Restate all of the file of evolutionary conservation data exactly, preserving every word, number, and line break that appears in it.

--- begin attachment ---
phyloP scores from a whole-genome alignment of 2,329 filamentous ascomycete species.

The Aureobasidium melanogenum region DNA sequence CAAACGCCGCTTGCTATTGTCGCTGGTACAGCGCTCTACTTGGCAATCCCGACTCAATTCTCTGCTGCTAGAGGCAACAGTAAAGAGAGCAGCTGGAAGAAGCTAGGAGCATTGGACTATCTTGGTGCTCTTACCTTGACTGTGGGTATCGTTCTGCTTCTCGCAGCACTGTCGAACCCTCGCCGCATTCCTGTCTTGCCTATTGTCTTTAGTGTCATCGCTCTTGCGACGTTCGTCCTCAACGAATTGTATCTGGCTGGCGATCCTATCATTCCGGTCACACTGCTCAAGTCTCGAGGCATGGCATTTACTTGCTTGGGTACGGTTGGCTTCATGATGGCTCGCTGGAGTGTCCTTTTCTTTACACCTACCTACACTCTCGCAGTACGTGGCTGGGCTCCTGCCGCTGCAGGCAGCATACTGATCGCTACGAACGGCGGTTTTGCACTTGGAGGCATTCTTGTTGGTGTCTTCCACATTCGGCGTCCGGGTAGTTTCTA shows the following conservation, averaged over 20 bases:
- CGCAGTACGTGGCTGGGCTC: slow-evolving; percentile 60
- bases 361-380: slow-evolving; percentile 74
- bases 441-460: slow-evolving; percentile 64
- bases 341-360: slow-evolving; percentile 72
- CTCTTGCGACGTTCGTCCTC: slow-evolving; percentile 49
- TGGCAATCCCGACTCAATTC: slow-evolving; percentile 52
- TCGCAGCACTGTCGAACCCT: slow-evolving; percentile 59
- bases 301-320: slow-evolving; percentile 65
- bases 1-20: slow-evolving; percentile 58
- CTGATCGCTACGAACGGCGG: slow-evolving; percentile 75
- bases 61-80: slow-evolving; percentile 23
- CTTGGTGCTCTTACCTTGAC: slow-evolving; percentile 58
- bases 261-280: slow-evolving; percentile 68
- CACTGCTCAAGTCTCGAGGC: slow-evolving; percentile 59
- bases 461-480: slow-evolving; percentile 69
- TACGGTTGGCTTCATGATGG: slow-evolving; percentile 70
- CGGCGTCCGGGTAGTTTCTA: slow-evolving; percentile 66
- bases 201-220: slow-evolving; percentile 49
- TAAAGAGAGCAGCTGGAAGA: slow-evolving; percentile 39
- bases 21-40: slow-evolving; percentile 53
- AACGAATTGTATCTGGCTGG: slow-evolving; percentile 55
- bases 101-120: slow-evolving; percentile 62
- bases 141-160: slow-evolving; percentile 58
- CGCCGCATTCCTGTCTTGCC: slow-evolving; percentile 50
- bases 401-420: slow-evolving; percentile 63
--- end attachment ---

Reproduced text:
phyloP scores from a whole-genome alignment of 2,329 filamentous ascomycete species.

The Aureobasidium melanogenum region DNA sequence CAAACGCCGCTTGCTATTGTCGCTGGTACAGCGCTCTACTTGGCAATCCCGACTCAATTCTCTGCTGCTAGAGGCAACAGTAAAGAGAGCAGCTGGAAGAAGCTAGGAGCATTGGACTATCTTGGTGCTCTTACCTTGACTGTGGGTATCGTTCTGCTTCTCGCAGCACTGTCGAACCCTCGCCGCATTCCTGTCTTGCCTATTGTCTTTAGTGTCATCGCTCTTGCGACGTTCGTCCTCAACGAATTGTATCTGGCTGGCGATCCTATCATTCCGGTCACACTGCTCAAGTCTCGAGGCATGGCATTTACTTGCTTGGGTACGGTTGGCTTCATGATGGCTCGCTGGAGTGTCCTTTTCTTTACACCTACCTACACTCTCGCAGTACGTGGCTGGGCTCCTGCCGCTGCAGGCAGCATACTGATCGCTACGAACGGCGGTTTTGCACTTGGAGGCATTCTTGTTGGTGTCTTCCACATTCGGCGTCCGGGTAGTTTCTA shows the following conservation, averaged over 20 bases:
- CGCAGTACGTGGCTGGGCTC: slow-evolving; percentile 60
- bases 361-380: slow-evolving; percentile 74
- bases 441-460: slow-evolving; percentile 64
- bases 341-360: slow-evolving; percentile 72
- CTCTTGCGACGTTCGTCCTC: slow-evolving; percentile 49
- TGGCAATCCCGACTCAATTC: slow-evolving; percentile 52
- TCGCAGCACTGTCGAACCCT: slow-evolving; percentile 59
- bases 301-320: slow-evolving; percentile 65
- bases 1-20: slow-evolving; percentile 58
- CTGATCGCTACGAACGGCGG: slow-evolving; percentile 75
- bases 61-80: slow-evolving; percentile 23
- CTTGGTGCTCTTACCTTGAC: slow-evolving; percentile 58
- bases 261-280: slow-evolving; percentile 68
- CACTGCTCAAGTCTCGAGGC: slow-evolving; percentile 59
- bases 461-480: slow-evolving; percentile 69
- TACGGTTGGCTTCATGATGG: slow-evolving; percentile 70
- CGGCGTCCGGGTAGTTTCTA: slow-evolving; percentile 66
- bases 201-220: slow-evolving; percentile 49
- TAAAGAGAGCAGCTGGAAGA: slow-evolving; percentile 39
- bases 21-40: slow-evolving; percentile 53
- AACGAATTGTATCTGGCTGG: slow-evolving; percentile 55
- bases 101-120: slow-evolving; percentile 62
- bases 141-160: slow-evolving; percentile 58
- CGCCGCATTCCTGTCTTGCC: slow-evolving; percentile 50
- bases 401-420: slow-evolving; percentile 63